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This week: 4 – 10 June
Image Credit: Lee Bul at the Hayward Gallery

This week: 4 – 10 June

4 June 2018 Suzanne Frost

A living artwork, immersive dining and a 17-metre zeppelin – the latest happenings in London will keep you on your toes and your senses, mind and body engaged.

PROCESSIONS


Be part of the the UK's largest ever public artwork for women! PROCESSIONS is a mass participation artwork taking place simultaneously in the four capitals of the UK, Belfast, Cardiff, Edinburgh and London. Produced by Artichoke and commissioned by 14-18 NOW, PROCESSIONS will celebrate one hundred years since the first British women won the right to vote. On Sunday 10th June, tens of thousands of women (including those who identify as women and non-binary) and girls will walk together in the suffragette colours of green, white and violet. Each given a coloured wrap, participants will be choreographed to create a flowing river of colour through the city streets. At the heart of the processions will be one hundred handmade banners created by female artists in partnership with community groups, voicing women's contemporary hopes and concerns. Participating artists and designers include Vivienne Westwood, Anya Hindmarch, Lucy Orta, Claudette Johnson, Heather Agyepong and Sarah Maple. Register to participate or simply show up on the day. Scarves in the suffragette colours will be handed out to participants at the start of PROCESSIONS.
 
PROCESSIONS will commence on 10 June at 12 pm at Park Lane, W1k 7AJ Abingdon Street, SW1P 3JY and cover a distance of 2.6 miles lasting approximately 90 minutes.
 
 
Aftermath: Art in the Wake of World War One
Paul Nash, Wire, 1918-19

Marking 100 years since the end of the First World War, this major new exhibition at Tate Britain explores the immediate impact of the conflict on British, German and French art, looking at how artists responded to the physical and psychological scars left on Europe. Aftermath brings together over 150 works from 1916 to 1932 by artists including George Grosz, Fernand Léger and C.R.W. Nevinson. During this tumultuous period, artists began to explore new imagery and used new visual forms of making art to process experiences of war, offer socio-cultural critique and start the rebuilding and healing of cities and societies.
 
Aftermath: Art in the Wake of World War One opens at Tate Britain on 5 June– 23 September.
 

Lee Bul: Crashing


One of the most acclaimed contemporary artists from Asia, Lee Bul, is taking over the entire Hayward Gallery in this ambitious exhibition – her first major solo show in London. Internationally recognised for her imaginative and provocative work, she draws on diverse sources that include science fiction, 20th century history, philosophy and personal experience, whilst making use of deliberately ‘clashing’ materials that range from the organic to the industrial, from silk and mother of pearl, to fibreglass and silicone. The 16 works displayed explore the full range of her pioneering and highly inventive practice, transforming the Hayward Gallery into a futuristic landscape with monsters, cyborgs and  mirrored labyrinths, culminating in a 17-metre long Zeppelin, suspended above a reflective floor in the Hayward Gallery’s newly refurbished upper galleries.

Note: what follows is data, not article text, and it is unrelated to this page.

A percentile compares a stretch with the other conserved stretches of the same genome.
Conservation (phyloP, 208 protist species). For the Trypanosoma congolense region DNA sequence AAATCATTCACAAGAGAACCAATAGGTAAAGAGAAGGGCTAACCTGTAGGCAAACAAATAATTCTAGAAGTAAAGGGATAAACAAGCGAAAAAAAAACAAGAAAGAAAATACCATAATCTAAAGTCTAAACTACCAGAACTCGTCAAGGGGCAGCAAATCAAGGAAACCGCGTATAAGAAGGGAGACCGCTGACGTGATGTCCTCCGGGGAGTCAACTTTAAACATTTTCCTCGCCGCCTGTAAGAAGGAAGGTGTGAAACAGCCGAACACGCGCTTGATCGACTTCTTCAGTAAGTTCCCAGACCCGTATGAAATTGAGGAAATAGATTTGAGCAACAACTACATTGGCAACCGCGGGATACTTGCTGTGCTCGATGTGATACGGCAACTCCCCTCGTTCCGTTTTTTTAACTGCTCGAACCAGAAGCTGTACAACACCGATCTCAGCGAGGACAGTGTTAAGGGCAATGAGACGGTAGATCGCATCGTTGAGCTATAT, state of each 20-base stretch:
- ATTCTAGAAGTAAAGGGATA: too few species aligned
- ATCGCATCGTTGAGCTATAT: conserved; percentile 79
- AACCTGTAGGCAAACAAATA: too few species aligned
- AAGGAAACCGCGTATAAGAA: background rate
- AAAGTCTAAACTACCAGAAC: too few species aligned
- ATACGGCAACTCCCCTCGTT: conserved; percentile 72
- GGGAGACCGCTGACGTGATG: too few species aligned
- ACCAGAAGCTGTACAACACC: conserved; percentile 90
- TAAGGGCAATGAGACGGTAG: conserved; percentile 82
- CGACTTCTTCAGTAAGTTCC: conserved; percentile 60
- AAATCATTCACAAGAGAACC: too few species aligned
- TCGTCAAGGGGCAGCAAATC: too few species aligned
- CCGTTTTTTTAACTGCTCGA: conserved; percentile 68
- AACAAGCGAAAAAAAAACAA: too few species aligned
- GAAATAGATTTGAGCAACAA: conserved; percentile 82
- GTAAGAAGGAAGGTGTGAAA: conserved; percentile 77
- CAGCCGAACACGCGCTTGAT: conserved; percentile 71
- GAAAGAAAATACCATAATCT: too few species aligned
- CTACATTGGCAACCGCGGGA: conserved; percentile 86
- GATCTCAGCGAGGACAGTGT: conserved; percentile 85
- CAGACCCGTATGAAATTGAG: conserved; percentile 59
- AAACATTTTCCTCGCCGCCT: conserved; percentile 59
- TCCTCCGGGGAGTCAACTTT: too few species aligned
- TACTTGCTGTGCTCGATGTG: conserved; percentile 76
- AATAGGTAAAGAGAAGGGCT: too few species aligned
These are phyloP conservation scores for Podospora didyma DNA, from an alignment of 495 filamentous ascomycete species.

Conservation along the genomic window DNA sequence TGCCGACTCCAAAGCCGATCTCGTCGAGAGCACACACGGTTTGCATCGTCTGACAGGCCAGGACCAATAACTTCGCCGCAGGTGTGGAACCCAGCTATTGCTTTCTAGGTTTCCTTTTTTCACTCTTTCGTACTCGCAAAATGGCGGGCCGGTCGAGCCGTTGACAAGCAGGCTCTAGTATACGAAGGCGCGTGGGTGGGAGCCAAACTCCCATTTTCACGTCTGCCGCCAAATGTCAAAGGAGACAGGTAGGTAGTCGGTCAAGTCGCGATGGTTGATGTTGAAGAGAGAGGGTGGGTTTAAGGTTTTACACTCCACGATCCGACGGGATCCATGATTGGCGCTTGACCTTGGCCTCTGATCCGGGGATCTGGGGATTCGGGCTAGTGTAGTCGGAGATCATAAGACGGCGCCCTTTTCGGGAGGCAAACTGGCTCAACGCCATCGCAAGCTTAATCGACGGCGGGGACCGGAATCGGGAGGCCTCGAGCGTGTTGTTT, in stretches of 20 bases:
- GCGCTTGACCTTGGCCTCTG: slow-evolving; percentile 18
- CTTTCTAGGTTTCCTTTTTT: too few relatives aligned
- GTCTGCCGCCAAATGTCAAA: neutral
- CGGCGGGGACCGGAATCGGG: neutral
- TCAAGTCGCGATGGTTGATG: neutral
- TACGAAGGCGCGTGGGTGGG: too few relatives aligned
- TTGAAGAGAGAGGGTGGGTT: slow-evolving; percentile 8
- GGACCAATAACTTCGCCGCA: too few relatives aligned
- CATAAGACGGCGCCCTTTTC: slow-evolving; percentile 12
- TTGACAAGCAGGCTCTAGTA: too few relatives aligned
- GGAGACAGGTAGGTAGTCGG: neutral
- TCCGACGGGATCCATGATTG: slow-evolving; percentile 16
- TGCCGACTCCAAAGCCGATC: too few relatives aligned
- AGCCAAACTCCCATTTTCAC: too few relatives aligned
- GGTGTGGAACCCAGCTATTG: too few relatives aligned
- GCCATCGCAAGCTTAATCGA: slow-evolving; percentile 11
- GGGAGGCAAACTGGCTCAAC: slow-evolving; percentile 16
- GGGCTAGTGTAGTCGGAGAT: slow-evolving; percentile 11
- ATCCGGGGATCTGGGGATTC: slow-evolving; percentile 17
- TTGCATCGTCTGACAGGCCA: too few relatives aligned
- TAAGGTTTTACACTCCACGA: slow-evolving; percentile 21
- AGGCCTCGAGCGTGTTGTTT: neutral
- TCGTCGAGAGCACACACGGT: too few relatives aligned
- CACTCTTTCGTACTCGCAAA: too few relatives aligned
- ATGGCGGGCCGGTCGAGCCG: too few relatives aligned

Lee Bul: Crashing is at the Hayward Gallery 30 May–19 August.
 

The Place presents: Splayed Festival: An Eruption of Disruptive Femininities
 FK Alexander. Photo by IRO

This new dance festival curated by dance artist Amy Bell is a response to the growing urgency within dance to challenge ideas of female power. Splayed Festival draws together a cluster of subversive artists to challenge what we think we know about gender, desire, identity, violence, performance and power. During a week of bold and playful performance, engaging discussion and a free zine, conventional notions of femininity will be thrown into question and new possibilities set rubbing up against each other. Highlighting the festival is the London premiere of Violence by Glasgow-based performance artist FK Alexander.
 
Splayed Festival is at The Place fom 6 – 9 June.
 

The Murdér Express

Not to be confused with any Agatha Christie thrillers, this is in fact London’s latest immersive dining experience set onboard a glamorous 19th century train with lavish furnishings. Traveling back in time, passengers are invited to be the first to experience 'The Murdér Express’A living artwork, immersive dining and  as it makes its first historic journey from London to the fictional town of Murdér in France. Joined by characters such as Frank, an East End Costermonger, Tilley, a music hall star, Vera, a widow in search of adventure and Cliff, a local antique dealer they embark on the trip of a lifetime. Guests will board via the elegant dining car, featuring plush booth seating lit by period table lamps. The menu, designed by BBC One’s MasterChef 2016 finalists, Billy and Jack, will be served as the story of the 'The Murdér Express' unfolds.
 
Entrance via Pedley Street Station’s ‘Seven Sins’ Bar, Funicular, Arch 63 Pedley Street, London, E1 5BW. Tickets start at £53 and can be booked here.
 

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